8. As an individual who has long had an association with NCSY as an advisor, and as an individual who is ardently modern orthodox, I have to say that this portrayal is thoroughly inaccurate. While many on the rabbinic staff of NCSY are indeed chareidim, to call for the formation of a new youth group to supplant NCSY is proposterous. Almost all modern orthodox educational institutions have in them individuals who have ultra orthodox sensitivities. I think it’s healthy for kids to be exposed t multiple ideologies. The last thing we need is a chareidization of modern orthodoxy, where we are intolerant of others’ views, simply because they are not in consonance with our own.
    Moreover, the heart and soul of NCSY’s staff, the lifeblood of the organization, is it’s advisors. Kids aren’t particularly interested in what 50-something year old rabbis with pot bellies and long beards have to say. The people who impact these kids are the advisory staff, and everyone knows that. The advisors are for the most part modern orthodox, and espouse such an ideology.
    Needless to say, I hope DK agrees that a year in OS is better than nothing at all.

  9. Why do you assume that NCSY, and its parent organization the Orthodox Union (or, more formally, the UOJCA), need to be Modern Orthodox. My limited understanding of these organizations is that they represent the broad range of beliefs within the Orthodox community, and not simply the narrow (minded??) Modern Orthodox constituency. Is it their fault if the Modern Orthodox community have failed to produce programs where ba’alei teshuva can study to learn? However, exception must be made to The Mechinah Program at Yeshiva University, now in its third or fourth year, under the leadership of by Rabbi Zev Reichman. Having seen first-hand the work being done at The Mechinah Program, there is hope that Modern Orthodox institutions can, in fact, take part in the kiruv process. I personally think that it is important that the material taught to ba’alei teshuva focus on those aspects of traditional Orthodox Judaism, rather the flashy Modern Orthodox topics, as to do the latter would simply be confusing and send mixed messages to the students.

  10. AJ,
    After protesting my “inaccuracy,” you seem to agree with most of my major points, except for the inclusion of Charedi counselors, which I didn’t even say they shouldn’t have, except at the leadership level, but only a strict policy against recruitment to charedi institutions. An MO organization has no business guiding secular Jewish kids to Charedi institutions, offcially and unofficially. There is not a sufficient MO infrastructure for high school graduates from a secular background, and the fact that after some decades of kiruv they are only now finally opening up an MO institution for BTs after high school is troubling, and quite frankly, even suspicious.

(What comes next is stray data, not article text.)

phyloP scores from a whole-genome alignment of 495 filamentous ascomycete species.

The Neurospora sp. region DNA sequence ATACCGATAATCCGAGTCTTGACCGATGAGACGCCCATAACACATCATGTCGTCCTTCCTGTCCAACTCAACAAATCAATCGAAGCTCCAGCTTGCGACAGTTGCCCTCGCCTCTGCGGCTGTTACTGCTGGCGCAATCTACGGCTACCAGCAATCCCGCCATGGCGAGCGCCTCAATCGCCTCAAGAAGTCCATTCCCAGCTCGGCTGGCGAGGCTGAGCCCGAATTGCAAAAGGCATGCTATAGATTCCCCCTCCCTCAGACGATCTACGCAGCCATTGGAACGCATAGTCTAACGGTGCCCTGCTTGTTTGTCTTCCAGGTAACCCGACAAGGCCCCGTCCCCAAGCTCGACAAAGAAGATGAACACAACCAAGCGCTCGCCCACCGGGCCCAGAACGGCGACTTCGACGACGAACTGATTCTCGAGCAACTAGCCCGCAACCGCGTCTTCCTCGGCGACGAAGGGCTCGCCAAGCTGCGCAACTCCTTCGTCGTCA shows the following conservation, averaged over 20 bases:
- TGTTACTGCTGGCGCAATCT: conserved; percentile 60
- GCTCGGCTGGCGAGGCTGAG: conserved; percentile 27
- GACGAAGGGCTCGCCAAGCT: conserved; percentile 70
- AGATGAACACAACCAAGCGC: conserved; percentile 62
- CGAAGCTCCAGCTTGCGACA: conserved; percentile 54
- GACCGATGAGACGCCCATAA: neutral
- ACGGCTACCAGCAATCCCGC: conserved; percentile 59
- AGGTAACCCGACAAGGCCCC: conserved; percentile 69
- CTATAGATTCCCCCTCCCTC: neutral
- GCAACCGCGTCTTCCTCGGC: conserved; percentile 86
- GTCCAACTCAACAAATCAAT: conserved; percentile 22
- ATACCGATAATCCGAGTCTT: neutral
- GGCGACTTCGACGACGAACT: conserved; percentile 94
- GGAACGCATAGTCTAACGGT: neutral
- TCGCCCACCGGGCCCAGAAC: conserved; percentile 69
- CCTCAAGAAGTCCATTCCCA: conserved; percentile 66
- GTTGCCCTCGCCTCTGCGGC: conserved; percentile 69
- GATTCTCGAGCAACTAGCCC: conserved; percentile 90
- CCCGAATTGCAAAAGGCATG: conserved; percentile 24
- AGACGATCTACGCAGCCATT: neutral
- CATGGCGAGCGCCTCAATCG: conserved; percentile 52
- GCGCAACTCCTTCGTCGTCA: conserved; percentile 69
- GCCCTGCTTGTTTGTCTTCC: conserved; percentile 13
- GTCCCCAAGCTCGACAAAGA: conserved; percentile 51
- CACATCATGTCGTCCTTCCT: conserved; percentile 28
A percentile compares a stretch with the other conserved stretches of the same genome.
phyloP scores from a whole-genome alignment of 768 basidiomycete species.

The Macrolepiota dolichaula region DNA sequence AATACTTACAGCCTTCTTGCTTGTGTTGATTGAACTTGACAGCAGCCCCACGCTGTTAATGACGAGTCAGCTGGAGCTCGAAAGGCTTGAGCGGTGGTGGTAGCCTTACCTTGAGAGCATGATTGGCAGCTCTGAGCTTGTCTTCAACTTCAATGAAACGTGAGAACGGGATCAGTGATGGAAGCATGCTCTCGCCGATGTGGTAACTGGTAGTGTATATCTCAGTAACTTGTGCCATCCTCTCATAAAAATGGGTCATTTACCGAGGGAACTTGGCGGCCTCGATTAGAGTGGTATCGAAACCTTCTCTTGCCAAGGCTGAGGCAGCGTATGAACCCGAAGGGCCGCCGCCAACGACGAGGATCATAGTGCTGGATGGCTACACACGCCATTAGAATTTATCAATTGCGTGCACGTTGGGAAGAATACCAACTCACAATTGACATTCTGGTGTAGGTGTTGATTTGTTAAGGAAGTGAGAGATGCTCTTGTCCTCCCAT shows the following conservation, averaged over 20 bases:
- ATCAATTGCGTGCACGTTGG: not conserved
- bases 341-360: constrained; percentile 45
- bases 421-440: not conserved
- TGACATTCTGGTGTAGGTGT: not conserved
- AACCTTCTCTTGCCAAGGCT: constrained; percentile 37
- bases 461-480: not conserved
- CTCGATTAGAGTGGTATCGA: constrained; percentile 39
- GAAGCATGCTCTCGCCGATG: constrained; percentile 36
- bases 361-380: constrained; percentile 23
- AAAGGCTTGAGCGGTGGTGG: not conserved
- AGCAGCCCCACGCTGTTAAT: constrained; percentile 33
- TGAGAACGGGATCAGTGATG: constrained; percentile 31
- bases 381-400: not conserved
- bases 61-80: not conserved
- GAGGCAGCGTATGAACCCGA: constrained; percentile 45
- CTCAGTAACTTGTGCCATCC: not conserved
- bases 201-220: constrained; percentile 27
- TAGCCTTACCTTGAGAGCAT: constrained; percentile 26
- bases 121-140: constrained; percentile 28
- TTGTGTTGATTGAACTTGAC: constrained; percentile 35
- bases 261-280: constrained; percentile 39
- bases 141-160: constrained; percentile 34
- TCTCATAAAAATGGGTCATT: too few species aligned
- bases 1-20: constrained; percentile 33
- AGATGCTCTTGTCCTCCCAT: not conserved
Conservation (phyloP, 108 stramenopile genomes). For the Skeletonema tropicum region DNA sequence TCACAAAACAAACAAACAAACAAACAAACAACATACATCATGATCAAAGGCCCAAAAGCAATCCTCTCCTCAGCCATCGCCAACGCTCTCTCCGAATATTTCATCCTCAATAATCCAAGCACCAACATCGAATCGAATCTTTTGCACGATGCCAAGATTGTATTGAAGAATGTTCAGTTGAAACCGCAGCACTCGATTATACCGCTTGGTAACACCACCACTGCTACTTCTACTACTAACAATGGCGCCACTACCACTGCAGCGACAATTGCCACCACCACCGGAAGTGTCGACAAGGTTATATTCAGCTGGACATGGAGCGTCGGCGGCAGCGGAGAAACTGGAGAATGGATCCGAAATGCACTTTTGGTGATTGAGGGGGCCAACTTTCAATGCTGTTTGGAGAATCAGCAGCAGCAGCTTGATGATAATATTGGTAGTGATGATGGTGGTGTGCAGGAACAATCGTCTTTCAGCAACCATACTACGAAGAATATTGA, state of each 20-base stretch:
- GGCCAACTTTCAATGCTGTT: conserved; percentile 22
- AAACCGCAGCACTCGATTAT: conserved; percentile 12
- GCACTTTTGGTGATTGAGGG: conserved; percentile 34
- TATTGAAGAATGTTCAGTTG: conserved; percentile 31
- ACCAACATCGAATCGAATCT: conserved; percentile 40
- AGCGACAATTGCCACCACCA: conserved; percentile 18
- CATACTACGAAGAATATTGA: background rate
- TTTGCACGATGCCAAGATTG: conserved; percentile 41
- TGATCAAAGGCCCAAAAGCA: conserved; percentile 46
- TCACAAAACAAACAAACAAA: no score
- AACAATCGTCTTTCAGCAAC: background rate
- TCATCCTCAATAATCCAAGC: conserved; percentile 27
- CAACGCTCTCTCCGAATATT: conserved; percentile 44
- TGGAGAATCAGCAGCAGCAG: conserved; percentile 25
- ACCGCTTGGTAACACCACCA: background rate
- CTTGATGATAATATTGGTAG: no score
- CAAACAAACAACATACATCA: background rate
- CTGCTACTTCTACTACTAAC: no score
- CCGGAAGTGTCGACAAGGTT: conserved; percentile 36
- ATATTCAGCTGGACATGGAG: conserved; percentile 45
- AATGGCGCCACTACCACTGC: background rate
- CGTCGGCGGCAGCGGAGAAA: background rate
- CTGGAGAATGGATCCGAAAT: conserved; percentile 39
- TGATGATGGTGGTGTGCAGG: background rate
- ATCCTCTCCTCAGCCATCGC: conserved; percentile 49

I have a question for you, AJ. You’re a MO guy. Given the choice between absolute Charedism (with poverty) or secularism (and functionalism) for the Jews form secular and liberal backgrounds you service, which would you choose for them?
    If only one or the other option, AJ, which lifestyle would you choose for him or her?

  11. I think that you are being too kind to NCSY. I good friend of mine (he was my boyfriend and an advisor when I was an NCSYer, but that’s another story) was pushed to go to Neve by the NCSY higher-ups. This guy went to public school, parets weren’t religious, etc. So he ended up at Neve. What do you think happened? He got tired of watching his roomate get stoned on acid and came home. The parents were left with a horrible view of Judaism, and the kid got nothing out of it.
    Then there was the regional shabbaton in which a friend of mine was reduced to tears after being told that she shouldn’t talk to irreligious family members. She’s modern orthodox; her mother’s new husband isn’t Jewish. Nice, huh?
    FYI, I’ve been told that NCSY outside of the NY metropolitan area is quite different than NCSY in it (mirroring MO itself). These experiences are from NY.

  12. Yes, NCSY has many (majority) advisors who lean more to the right, but then again, YU – the central MO institution – as an institution is moving to the right. Despite their attempt to stop that move, by apppointing the current centrist President, more and more of the student body is right-leaning and cares little about their secular education. Who are the ones who volunteer to be advisors and leaders at these Youth movements? Those that want to focus their lives on Jewish education and Kiruv – and by definition that includes those that lean more to the right. Its a basic trend we see in all religions – a right moving progression.
    If you want evidence of a group that is not right-leaning, look at the Jewish Student Union (, which is basically like Hillel in the Public Schools. They have advisors that are culled from NCSY, USY and NFTY. The doctrine is pluralisti, and I think is what DK may have in mind.